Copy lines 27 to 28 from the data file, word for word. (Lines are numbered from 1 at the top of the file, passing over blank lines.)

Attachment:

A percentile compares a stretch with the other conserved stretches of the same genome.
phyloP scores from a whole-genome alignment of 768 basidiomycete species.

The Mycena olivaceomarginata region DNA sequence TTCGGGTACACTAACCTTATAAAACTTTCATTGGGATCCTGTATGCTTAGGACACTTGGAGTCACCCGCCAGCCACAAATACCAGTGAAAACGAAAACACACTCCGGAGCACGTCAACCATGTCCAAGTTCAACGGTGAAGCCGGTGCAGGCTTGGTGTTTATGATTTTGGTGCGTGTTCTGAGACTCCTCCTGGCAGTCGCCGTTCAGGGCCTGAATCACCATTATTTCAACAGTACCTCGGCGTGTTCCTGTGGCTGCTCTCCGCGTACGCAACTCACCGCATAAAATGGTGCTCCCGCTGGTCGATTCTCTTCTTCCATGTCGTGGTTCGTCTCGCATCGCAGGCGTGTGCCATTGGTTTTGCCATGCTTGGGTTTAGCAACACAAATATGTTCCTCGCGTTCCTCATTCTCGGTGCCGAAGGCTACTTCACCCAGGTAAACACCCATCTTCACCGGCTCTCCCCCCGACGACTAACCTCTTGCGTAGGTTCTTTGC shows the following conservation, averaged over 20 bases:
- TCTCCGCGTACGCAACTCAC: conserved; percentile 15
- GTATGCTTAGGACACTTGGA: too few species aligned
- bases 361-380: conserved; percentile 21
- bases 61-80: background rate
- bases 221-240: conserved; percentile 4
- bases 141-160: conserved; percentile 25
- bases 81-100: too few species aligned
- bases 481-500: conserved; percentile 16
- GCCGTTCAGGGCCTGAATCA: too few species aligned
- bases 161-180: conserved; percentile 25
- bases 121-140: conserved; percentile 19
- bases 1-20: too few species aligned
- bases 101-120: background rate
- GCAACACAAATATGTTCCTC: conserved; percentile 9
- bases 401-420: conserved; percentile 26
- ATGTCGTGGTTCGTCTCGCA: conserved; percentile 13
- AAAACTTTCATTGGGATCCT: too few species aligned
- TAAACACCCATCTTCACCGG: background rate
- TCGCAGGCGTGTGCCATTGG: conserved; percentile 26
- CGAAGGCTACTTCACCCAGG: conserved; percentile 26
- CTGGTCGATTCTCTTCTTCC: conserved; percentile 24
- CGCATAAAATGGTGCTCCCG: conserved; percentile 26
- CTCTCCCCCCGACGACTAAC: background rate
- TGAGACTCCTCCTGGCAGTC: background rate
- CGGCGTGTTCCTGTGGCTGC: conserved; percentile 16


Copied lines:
- TGAGACTCCTCCTGGCAGTC: background rate
- CGGCGTGTTCCTGTGGCTGC: conserved; percentile 16